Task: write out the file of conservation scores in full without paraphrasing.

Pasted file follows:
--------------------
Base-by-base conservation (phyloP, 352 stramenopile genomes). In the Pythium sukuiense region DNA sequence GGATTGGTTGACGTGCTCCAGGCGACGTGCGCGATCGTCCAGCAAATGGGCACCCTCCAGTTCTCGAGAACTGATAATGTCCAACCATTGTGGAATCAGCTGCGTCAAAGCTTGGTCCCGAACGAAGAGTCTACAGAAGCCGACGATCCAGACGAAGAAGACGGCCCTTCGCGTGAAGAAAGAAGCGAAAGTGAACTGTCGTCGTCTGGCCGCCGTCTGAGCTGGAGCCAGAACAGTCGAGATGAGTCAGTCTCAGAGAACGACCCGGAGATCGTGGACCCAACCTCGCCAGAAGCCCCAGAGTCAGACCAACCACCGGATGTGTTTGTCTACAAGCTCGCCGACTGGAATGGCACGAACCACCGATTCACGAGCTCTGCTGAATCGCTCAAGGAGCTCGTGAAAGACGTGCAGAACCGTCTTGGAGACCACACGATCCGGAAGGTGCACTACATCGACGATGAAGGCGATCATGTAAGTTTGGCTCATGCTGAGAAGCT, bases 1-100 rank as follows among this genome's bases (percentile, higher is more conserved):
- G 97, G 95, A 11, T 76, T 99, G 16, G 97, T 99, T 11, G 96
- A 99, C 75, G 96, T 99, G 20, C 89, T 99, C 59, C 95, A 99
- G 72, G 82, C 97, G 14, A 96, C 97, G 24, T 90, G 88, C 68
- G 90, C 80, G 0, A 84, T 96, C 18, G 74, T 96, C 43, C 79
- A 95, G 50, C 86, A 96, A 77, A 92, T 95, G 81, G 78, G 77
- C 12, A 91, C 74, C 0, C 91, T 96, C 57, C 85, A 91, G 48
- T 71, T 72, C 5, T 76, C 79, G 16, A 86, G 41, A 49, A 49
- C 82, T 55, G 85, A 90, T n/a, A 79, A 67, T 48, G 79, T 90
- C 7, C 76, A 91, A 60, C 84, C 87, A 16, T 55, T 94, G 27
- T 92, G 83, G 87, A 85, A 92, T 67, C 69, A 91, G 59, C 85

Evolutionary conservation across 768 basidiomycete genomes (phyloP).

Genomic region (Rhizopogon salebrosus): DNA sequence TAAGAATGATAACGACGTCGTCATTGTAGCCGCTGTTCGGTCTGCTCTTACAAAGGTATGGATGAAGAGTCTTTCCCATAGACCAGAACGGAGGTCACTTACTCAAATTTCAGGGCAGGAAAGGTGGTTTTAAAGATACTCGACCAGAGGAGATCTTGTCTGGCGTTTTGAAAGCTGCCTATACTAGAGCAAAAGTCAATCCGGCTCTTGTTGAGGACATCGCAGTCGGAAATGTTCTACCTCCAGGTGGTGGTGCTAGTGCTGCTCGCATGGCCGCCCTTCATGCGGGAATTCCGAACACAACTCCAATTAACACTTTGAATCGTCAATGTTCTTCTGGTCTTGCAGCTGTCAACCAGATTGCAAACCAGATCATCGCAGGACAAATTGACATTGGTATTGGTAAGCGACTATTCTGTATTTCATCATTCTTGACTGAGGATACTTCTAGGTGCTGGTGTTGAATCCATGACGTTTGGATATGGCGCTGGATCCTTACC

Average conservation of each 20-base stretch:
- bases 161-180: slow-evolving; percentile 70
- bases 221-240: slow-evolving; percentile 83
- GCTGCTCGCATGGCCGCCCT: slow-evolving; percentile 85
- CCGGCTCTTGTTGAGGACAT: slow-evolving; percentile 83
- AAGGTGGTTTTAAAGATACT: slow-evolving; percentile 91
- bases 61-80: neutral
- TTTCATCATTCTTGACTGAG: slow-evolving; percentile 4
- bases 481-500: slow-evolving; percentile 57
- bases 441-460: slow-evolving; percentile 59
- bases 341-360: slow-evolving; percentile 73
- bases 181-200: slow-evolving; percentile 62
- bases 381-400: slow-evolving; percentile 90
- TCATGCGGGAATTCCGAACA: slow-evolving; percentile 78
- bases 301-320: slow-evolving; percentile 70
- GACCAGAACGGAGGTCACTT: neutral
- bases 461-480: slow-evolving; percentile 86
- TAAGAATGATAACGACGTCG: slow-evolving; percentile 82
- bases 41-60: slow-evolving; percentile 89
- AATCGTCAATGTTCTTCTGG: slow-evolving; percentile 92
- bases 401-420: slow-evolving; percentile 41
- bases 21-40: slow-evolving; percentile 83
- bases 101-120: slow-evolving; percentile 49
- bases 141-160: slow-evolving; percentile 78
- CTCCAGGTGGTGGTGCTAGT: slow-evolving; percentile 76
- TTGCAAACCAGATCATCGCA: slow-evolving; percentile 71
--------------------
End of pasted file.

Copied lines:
Base-by-base conservation (phyloP, 352 stramenopile genomes). In the Pythium sukuiense region DNA sequence GGATTGGTTGACGTGCTCCAGGCGACGTGCGCGATCGTCCAGCAAATGGGCACCCTCCAGTTCTCGAGAACTGATAATGTCCAACCATTGTGGAATCAGCTGCGTCAAAGCTTGGTCCCGAACGAAGAGTCTACAGAAGCCGACGATCCAGACGAAGAAGACGGCCCTTCGCGTGAAGAAAGAAGCGAAAGTGAACTGTCGTCGTCTGGCCGCCGTCTGAGCTGGAGCCAGAACAGTCGAGATGAGTCAGTCTCAGAGAACGACCCGGAGATCGTGGACCCAACCTCGCCAGAAGCCCCAGAGTCAGACCAACCACCGGATGTGTTTGTCTACAAGCTCGCCGACTGGAATGGCACGAACCACCGATTCACGAGCTCTGCTGAATCGCTCAAGGAGCTCGTGAAAGACGTGCAGAACCGTCTTGGAGACCACACGATCCGGAAGGTGCACTACATCGACGATGAAGGCGATCATGTAAGTTTGGCTCATGCTGAGAAGCT, bases 1-100 rank as follows among this genome's bases (percentile, higher is more conserved):
- G 97, G 95, A 11, T 76, T 99, G 16, G 97, T 99, T 11, G 96
- A 99, C 75, G 96, T 99, G 20, C 89, T 99, C 59, C 95, A 99
- G 72, G 82, C 97, G 14, A 96, C 97, G 24, T 90, G 88, C 68
- G 90, C 80, G 0, A 84, T 96, C 18, G 74, T 96, C 43, C 79
- A 95, G 50, C 86, A 96, A 77, A 92, T 95, G 81, G 78, G 77
- C 12, A 91, C 74, C 0, C 91, T 96, C 57, C 85, A 91, G 48
- T 71, T 72, C 5, T 76, C 79, G 16, A 86, G 41, A 49, A 49
- C 82, T 55, G 85, A 90, T n/a, A 79, A 67, T 48, G 79, T 90
- C 7, C 76, A 91, A 60, C 84, C 87, A 16, T 55, T 94, G 27
- T 92, G 83, G 87, A 85, A 92, T 67, C 69, A 91, G 59, C 85

Evolutionary conservation across 768 basidiomycete genomes (phyloP).

Genomic region (Rhizopogon salebrosus): DNA sequence TAAGAATGATAACGACGTCGTCATTGTAGCCGCTGTTCGGTCTGCTCTTACAAAGGTATGGATGAAGAGTCTTTCCCATAGACCAGAACGGAGGTCACTTACTCAAATTTCAGGGCAGGAAAGGTGGTTTTAAAGATACTCGACCAGAGGAGATCTTGTCTGGCGTTTTGAAAGCTGCCTATACTAGAGCAAAAGTCAATCCGGCTCTTGTTGAGGACATCGCAGTCGGAAATGTTCTACCTCCAGGTGGTGGTGCTAGTGCTGCTCGCATGGCCGCCCTTCATGCGGGAATTCCGAACACAACTCCAATTAACACTTTGAATCGTCAATGTTCTTCTGGTCTTGCAGCTGTCAACCAGATTGCAAACCAGATCATCGCAGGACAAATTGACATTGGTATTGGTAAGCGACTATTCTGTATTTCATCATTCTTGACTGAGGATACTTCTAGGTGCTGGTGTTGAATCCATGACGTTTGGATATGGCGCTGGATCCTTACC

Average conservation of each 20-base stretch:
- bases 161-180: slow-evolving; percentile 70
- bases 221-240: slow-evolving; percentile 83
- GCTGCTCGCATGGCCGCCCT: slow-evolving; percentile 85
- CCGGCTCTTGTTGAGGACAT: slow-evolving; percentile 83
- AAGGTGGTTTTAAAGATACT: slow-evolving; percentile 91
- bases 61-80: neutral
- TTTCATCATTCTTGACTGAG: slow-evolving; percentile 4
- bases 481-500: slow-evolving; percentile 57
- bases 441-460: slow-evolving; percentile 59
- bases 341-360: slow-evolving; percentile 73
- bases 181-200: slow-evolving; percentile 62
- bases 381-400: slow-evolving; percentile 90
- TCATGCGGGAATTCCGAACA: slow-evolving; percentile 78
- bases 301-320: slow-evolving; percentile 70
- GACCAGAACGGAGGTCACTT: neutral
- bases 461-480: slow-evolving; percentile 86
- TAAGAATGATAACGACGTCG: slow-evolving; percentile 82
- bases 41-60: slow-evolving; percentile 89
- AATCGTCAATGTTCTTCTGG: slow-evolving; percentile 92
- bases 401-420: slow-evolving; percentile 41
- bases 21-40: slow-evolving; percentile 83
- bases 101-120: slow-evolving; percentile 49
- bases 141-160: slow-evolving; percentile 78
- CTCCAGGTGGTGGTGCTAGT: slow-evolving; percentile 76
- TTGCAAACCAGATCATCGCA: slow-evolving; percentile 71